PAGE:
When I mentioned this I was told, “We don’t want to unduly scare children.” Knowledge is power: the more we involve the children, teach children, we all know that the “teachable moment” is at the heart of impactful instruction.
STANDARDIZED TESTS — A LOW PRIORITY
What should schools do when they come back from the forced COVID-19 layoff? Skip the test!
First, debrief your students. They will all have stories to tell about how their family survived, who got sick, who might still be sick, what they did to amuse themselves, and how they coped.
Then, get back to the curriculum. We should not waste time on tests. Remember that the greatest impact on a child’s standardized test is what happens outside of school (see also We have a learning crisis but it’s not about the kids, elsewhere in this Medley).
The question remains – what do we do when we get back to class?
We could extend the school year, but families have vacations planned and other obligations. This wouldn’t solve much and frankly I don’t think it will happen unless we’re out for longer than expected.
I anticipate being back in school by mid April or so. That would leave about a month and a half left in the year.
This really leaves us with only two options: (1) hold our end of the year standardized tests and then fit in whatever else we can, or (2) forgo the tests and teach the curriculum.
If we have the tests, we could hold them shortly after school is back in session. That at least would give us more time to teach, but it would reduce the quality of the test scores. Kids wouldn’t be as prepared and the results would be used to further dismantle the public school network.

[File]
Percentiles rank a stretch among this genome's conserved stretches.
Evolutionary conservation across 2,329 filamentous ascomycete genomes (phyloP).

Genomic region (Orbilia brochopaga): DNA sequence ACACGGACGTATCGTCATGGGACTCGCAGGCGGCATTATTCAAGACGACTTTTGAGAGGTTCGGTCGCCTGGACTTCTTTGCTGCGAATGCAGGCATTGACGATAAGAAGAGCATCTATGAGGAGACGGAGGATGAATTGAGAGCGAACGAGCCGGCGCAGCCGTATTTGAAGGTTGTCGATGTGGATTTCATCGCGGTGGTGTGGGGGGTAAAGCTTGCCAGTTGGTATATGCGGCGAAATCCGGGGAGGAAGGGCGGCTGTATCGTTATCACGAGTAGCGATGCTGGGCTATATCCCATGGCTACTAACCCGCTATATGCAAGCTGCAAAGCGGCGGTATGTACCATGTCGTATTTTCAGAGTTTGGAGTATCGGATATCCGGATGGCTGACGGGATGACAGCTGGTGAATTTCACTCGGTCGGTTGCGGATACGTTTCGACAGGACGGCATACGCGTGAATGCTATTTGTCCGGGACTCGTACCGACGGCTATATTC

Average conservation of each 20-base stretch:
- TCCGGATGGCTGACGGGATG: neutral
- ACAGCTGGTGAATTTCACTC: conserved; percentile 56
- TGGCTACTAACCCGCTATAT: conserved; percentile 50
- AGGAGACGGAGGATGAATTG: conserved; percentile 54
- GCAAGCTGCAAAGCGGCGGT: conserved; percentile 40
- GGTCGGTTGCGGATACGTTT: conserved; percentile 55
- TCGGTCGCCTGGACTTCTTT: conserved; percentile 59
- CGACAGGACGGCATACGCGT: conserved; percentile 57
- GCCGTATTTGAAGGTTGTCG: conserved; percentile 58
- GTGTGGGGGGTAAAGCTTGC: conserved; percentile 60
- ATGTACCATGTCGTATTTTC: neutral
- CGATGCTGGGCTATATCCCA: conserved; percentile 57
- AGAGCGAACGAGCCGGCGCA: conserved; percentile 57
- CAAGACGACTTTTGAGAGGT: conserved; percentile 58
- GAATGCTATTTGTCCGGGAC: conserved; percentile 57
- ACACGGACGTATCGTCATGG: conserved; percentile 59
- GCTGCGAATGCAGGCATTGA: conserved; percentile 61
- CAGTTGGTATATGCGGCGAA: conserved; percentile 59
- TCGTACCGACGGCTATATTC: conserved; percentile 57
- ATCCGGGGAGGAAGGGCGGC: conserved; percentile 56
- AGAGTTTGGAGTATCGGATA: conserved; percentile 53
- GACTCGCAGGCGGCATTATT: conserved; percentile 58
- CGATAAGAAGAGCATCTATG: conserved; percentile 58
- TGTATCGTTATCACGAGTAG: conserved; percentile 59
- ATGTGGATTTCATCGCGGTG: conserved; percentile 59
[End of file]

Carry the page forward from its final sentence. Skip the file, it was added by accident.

Much better I think is option two: skip the tests altogether.
There will simply be no way to know how much of this year’s test data is the result of coronavirus disruption. They will be a waste of time.
So don’t give them.
Schools can not only recoup the time lost for giving the tests, but all the time spent preparing for the tests (plus, in some cases, all the time spent on zippy test pep rallies).
Cut the test. Reclaim the instructional time and use it to patch the holes that the coronavirus is going to blow in the school’s curriculum. It’s not a perfect solution, but it makes far more sense than wasting a bunch of time and money on a meaningless standardized test.
If online charters are worthy of education dollars from the state, shouldn’t they be taking the lead in teaching students “laid-off” from school during the COVID-19 crisis? This article is specifically about Ohio but is appropriate for any state with public money going to online charter schools.
With all this COVID-19 talk, every Ohio Public School District is planning to move to online instruction through the end of the year. While that seems like a heavy lift, it really shouldn’t be. Why?
Because no state has more students already attending virtual schools than Ohio.
Yet in no instance has the Ohio Department of Education or any school district — despite this emergency crisis — said, “Hey, we have a lot of online schools already, why don’t we ask them for help?”
CHARTERS — A BAD RISK
Will higher risk relieve us of the charter school scourge which diverts public funds from real public schools?
5) National: Standard & Poor’s has issued an assessment of the charter school sector’s creditworthiness as part of an overview of public finance. “The charter school sector is inherently risky and volatile, relative to other public finance sectors, as reflected in our ratings distribution, and charter nonrenewal or revocations can affect credit quality swiftly. However, despite these intrinsic risks, the majority—82%—of S&P Global Ratings’ ratings in the sector carried stable outlooks as of Dec. 31, 2019. While the sector is facing increasing political support for stricter charter laws or oversight in some states, federal government support for school choice remains strong, per-pupil funding is generally stable to growing, and demand for charter schools continues to grow. From a financing standpoint, charter schools’ opportunities and options have expanded and interest rates remain low…